Can orange wine, pét nat and sparkling rosé tempt wine consumers out of their comfort zones?

By Rachel Arthur

- Last updated on GMT

Pic: getty/fikmik
Pic: getty/fikmik

Related tags Wine Uk Bag-In-Box rose wine Sparkling wine United kingdom

British consumers are reluctant to try something new in wine, according to fresh research from M&S Food. But its research also identifies categories with growth potential that could tempt consumers and reinvigorate their interest in wine…

Britain has gone ‘from a nation of wine buffs to wine bluffs’, according to the food retailer, with only one in five knowing what terms like ‘tannins’, ‘terroir’, and ‘oaked’ mean.

The result? Shoppers stick to what they know and like. How can brands and retailers tempt them out of their comfort zone? 

Ready to roar: rosé

Rosé wine is a safe bet with Brits over the summer, and has seen a ‘massive surge’ in popularity in recent years.

Last summer, a bottle of rose was sold every two seconds in M&S aisles alone.  

rose getty jonathan knowles
Sparkling rose wins with consumers. Pic:getty/johnathanknowles

Sparkling rosé was crowned as the country’s most popular type of pink drink.

But it’s also a drink that consumers know little about: and its potential could be much higher.

Half of Brits are drinking rose at the wrong temperature: either above or below the ideal 7-13 degrees C.

“Serving wine too cold can mute its fruity flavors and hide some aromas,” said M&S winemaker Belinda Kleinig.

“While serving it too warm can make it seem dull and less fresh.”

M&S’s research showed that twice as many consumers opt for dry, pale Provence-style roses over darker styles of rose from regions like California, Portugal or Anjou (France).

While paler rose wines are popular for being light and refreshing with delicate flavors, M&S recommends highlighting the whole world of medium-pink, darker and even sweeter roses which can be extremely versatile when pairing with stronger flavored cuisines.

Unsurprisingly, rose is very much considered as a summer drink: in fact, less than half of Brits deem it ‘acceptable’ to drink rose in winter.

M&S recommends highlighting the versatility of darker and sweeter styles for cosy autumnal suppers and festive dinner parties; as well as the potential to use rose in cocktails.

'Orange is the new white!'

Wine warriors - or wine worriers?

The research highlights that shoppers are reluctant to try something new.

40% of customers say they always stick to wines they know, while only 1 in 6 say they regularly buy new wines they haven’t tried before.

In its report ‘#WineWorries ‘Mythbusting’, M&S notes there are misconceptions about wine that need to be addressed to help the category move forward.

Searches for orange wine on Ocado were up 99% over the past 12 months. But despite this, more than two-thirds of people haven’t heard of it.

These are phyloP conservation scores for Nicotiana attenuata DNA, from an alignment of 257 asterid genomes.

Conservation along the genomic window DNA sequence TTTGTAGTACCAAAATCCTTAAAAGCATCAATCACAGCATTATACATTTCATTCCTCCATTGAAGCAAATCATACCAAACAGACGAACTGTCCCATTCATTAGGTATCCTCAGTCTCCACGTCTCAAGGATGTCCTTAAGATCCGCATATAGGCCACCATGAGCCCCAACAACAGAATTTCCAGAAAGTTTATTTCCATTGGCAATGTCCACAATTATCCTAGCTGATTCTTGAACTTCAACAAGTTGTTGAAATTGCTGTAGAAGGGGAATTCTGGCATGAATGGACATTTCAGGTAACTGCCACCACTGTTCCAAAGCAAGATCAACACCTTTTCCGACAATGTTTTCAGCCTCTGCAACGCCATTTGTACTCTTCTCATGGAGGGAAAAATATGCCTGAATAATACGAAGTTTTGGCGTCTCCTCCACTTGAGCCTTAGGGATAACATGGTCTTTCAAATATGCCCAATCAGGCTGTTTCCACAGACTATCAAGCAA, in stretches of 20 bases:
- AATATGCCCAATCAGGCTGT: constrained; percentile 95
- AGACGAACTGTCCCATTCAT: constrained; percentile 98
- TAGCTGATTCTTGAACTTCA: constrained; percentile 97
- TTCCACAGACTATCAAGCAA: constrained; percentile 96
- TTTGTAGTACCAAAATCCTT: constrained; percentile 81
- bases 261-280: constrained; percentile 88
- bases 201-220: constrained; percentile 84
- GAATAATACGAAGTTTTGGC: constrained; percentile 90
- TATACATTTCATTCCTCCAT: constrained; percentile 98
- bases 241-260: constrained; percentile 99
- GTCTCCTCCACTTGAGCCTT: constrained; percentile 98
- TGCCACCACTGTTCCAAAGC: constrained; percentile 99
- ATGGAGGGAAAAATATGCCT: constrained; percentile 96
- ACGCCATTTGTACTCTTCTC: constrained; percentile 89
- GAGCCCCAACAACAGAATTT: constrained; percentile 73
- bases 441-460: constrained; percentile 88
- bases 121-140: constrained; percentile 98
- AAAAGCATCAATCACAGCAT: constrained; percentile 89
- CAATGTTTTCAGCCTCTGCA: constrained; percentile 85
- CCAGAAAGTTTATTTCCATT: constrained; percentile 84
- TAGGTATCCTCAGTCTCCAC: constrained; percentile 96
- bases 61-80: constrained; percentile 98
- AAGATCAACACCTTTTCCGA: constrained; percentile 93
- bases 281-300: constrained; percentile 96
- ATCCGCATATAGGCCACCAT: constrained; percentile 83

And out of those who have heard of it, only a third have actually tried it.

There’s also a lot of misconceptions – 8% of people believe orange wine is a type of wine fortified with orange liqueur.

The wine is actually made from white grapes that are fermented with their skins still on, just like when making red wine.

"This gives it a beautiful amber color and a unique flavor that’s a bit richer and more complex than regular white wine - a great choice for anyone looking to try something different and exciting," said M&S senior wine buyer Joseph Arthur.

Innovative formats

bag in box getty vvoevale
Many consumers haven't tried bag-in-box. Pic:getty/vvoevale

Traditional glass wine bottles still dominate, but innovative formats like cans, bag-in-box and pouches are gradually making their mark.

However, ‘gradually’ is the key word.

Only a third of shoppers consider these formats have the same quality wine as from a traditional bottle.

In fact, only 28% have tried wine from a pouch; while canned wine just hasn't seen the same success in the UK as it has in the US.

Highlighting the potential of convenient formats at BBQs, picnics and outdoor occasions could help win consumers over, says M&S. 

Pét Nat

Pét Nat is short for ‘Pétillant Naturel’ – French for ‘naturally bubbly’.

This is a delicate, unfiltered sparkling wine made using an ancient method where yeast is left in the bottle after fermentation.

As a technique rather than a style of wine, the flavor of the wine can vary enormously, but the gentle, refreshing fizz and fruit-forward-flavors characterize the category

“Pét Nat offers a great alternative to traditional sparkling wines for those seeking to expand their wine repertoire,” notes M&S.

However, only 29% of people will drink a cloudy wine, even though sediment is completely harmless and can even add interesting complex flavors to the wine.

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